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JWM: Could handling alligators reduce alligator attacks?
Fatal alligator attacks used to be unheard of in South Carolina. But as more and more residents and tourists head into areas where alligators are common, fatalities—while still rare—have been on the rise. Researchers may have found a way to reduce these dangerous encounters, though. Alligators that have been handled—or that observed others being handled—appear to be more fearful of humans and more likely to keep their distance.
“It’s not surprising that an animal would be trap shy,” said Anjelika Kidd-Weaver, lead author of the study published recently in the Journal of Wildlife Management. “But to really put it into practice and say this can work with a large predator can potentially have some big impacts.”
As a doctoral candidate at Clemson University, Kidd-Weaver’s fieldwork was a bit unusual. Scooting around golf courses and freshwater ponds in a golf cart, she and Thomas Murphy, a veteran South Carolina Department of Natural Resources alligator researcher, searched for the reptiles in resort areas along the South Carolina coast. They traversed Spring Island, a conservation-focused residential development near the resort town of Hilton Head, and Fripp Island, a more urbanized barrier island nearby. When they spotted an alligator (Alligator mississippiensis), the team hopped out of the golf cart to see how close they could get before it fled.
Kidd-Weaver, a graduate student more used to studying birds than predatory reptiles, stopped a cautious five meters away. Murphy, with decades of alligator work under his belt, was, well, a bit bolder.
For the previous decade, Murphy had been conducting intensive alligator research on Spring Island, so many of the alligators there had experience being trapped, tagged and released. When Murphy and Kidd-Weaver approached these alligators, they all fled. But on Fripp Island, the researchers encountered alligators that hadn’t been handled and were less prone to flee.
“We’re considering this idea that alligators learn over time and they remember,” Kitt-Weaver said. “I think that’s really the crux of it. In the urge to avoid anthropomorphizing animals, we kind of assume they’re very instinctual and everything is a moment-by-moment decision. While that may be true, I don’t think it’s anthropomorphizing to think animals learn and remember.”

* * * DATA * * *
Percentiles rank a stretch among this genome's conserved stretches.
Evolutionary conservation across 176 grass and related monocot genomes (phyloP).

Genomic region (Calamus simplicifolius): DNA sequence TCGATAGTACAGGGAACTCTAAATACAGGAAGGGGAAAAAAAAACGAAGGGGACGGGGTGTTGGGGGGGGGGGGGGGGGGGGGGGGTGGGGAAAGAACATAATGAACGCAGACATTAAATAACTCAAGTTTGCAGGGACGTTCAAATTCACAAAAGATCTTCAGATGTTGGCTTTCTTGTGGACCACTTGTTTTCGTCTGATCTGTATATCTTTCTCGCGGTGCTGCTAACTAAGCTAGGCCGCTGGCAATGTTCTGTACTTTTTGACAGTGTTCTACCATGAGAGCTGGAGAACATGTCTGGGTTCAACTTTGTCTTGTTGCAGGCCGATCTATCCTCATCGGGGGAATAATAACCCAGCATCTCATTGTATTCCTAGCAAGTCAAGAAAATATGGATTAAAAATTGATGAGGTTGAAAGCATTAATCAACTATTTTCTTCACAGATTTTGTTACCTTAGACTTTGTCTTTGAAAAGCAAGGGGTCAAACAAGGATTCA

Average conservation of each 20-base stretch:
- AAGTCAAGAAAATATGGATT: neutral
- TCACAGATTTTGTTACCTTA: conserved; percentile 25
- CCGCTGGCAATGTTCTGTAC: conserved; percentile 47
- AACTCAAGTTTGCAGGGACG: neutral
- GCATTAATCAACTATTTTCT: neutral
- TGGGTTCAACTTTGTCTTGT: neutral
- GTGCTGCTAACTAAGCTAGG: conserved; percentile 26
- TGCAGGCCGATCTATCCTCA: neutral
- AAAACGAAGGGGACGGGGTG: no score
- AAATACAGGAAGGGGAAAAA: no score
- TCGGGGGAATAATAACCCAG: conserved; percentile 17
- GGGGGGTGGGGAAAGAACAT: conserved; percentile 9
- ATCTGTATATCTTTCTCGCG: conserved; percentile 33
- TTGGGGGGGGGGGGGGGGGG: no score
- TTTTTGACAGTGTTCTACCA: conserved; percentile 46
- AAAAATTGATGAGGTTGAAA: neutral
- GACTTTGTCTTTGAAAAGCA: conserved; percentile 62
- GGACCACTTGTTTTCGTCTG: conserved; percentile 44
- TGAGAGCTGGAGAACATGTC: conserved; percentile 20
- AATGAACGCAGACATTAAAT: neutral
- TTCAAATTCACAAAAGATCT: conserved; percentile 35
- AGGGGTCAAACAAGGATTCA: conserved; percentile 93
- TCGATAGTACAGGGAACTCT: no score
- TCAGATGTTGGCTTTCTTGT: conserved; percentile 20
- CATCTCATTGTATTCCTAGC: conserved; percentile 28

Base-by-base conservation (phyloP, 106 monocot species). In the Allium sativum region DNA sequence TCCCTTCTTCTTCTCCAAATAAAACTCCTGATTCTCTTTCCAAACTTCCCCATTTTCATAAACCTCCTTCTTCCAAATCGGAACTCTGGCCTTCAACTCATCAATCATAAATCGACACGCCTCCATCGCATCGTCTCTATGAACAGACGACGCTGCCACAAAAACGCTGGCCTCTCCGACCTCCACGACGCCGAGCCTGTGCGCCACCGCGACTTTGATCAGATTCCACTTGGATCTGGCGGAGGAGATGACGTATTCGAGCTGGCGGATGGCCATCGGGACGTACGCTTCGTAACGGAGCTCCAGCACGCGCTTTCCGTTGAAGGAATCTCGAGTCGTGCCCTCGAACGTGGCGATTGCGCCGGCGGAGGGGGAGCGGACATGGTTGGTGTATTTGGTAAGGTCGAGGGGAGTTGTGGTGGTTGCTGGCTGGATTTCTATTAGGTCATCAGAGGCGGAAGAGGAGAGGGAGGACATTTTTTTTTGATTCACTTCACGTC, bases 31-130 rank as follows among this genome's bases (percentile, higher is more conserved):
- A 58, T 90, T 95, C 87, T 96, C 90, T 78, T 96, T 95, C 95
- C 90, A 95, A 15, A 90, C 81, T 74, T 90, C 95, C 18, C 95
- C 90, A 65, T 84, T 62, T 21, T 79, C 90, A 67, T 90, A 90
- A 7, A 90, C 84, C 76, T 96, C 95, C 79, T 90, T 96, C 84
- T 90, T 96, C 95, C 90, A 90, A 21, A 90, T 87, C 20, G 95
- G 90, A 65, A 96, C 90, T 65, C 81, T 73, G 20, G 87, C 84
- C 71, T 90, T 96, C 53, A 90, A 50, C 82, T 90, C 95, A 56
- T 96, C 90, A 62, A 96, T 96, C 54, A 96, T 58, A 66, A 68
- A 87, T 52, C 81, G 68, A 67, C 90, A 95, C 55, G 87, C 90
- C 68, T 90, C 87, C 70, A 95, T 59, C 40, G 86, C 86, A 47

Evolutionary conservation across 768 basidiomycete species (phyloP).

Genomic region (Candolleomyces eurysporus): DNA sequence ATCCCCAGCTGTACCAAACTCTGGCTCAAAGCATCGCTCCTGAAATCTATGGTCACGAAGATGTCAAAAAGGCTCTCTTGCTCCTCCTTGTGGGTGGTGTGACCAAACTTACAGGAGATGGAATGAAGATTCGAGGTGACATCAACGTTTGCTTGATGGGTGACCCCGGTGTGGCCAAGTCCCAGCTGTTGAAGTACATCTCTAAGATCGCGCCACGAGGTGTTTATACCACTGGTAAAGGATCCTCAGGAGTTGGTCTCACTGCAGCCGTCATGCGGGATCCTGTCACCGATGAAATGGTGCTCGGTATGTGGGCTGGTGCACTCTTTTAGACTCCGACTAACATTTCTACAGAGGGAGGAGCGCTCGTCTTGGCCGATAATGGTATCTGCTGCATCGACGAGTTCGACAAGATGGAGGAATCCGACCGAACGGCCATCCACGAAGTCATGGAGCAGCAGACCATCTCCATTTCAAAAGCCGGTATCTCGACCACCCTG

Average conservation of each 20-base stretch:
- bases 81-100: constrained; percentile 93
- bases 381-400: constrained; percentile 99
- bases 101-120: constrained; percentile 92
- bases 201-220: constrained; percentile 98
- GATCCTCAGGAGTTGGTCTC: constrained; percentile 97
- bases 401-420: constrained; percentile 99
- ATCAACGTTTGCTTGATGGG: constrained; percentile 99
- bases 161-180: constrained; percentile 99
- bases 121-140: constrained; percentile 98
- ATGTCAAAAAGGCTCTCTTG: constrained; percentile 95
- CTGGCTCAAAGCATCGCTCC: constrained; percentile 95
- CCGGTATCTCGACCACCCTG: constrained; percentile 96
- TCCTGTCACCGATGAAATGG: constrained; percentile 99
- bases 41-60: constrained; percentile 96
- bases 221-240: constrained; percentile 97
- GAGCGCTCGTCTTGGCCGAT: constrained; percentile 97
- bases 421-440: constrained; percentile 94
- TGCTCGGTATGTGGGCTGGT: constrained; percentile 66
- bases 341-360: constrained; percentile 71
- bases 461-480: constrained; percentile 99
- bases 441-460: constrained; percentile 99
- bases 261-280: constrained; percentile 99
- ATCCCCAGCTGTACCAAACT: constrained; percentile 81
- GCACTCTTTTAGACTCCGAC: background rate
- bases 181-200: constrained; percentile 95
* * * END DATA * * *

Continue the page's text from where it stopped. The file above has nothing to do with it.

Larger alligators seemed to be the wariest. With size comes age and experience, she said, and older alligators were more likely to have had negative experiences with people.
Researchers are a little hesitant to draw a direct link between the Spring Island alligators’ wariness and past capture. Other factors could be at play, Kidd-Weaver said. For example, the Fripp Island alligators like other urban wildlife, may be bolder around people and more hesitant to flee, she said.
But the findings are encouraging. In later research yet to be published, she and her colleagues captured a number of alligators across a wider range of conditions using an experimental design, so that they could compare flight response between captured and uncaptured alligators. While her team is still analyzing the numbers, “it is looking promising,” she said. Alligators that have been captured, or that saw other alligators be captured, seem more prone to flee.
That suggests that managers may be able to reduce run-ins between people and alligators by capturing and releasing the animals. Since alligators near people can be lethally removed whether they appear aggressive or not, that could be lifesaving on both sides of the equation, Kidd-Weaver said.
“We have an opportunity to start making moves toward protecting people as well as protecting alligators,” she said.
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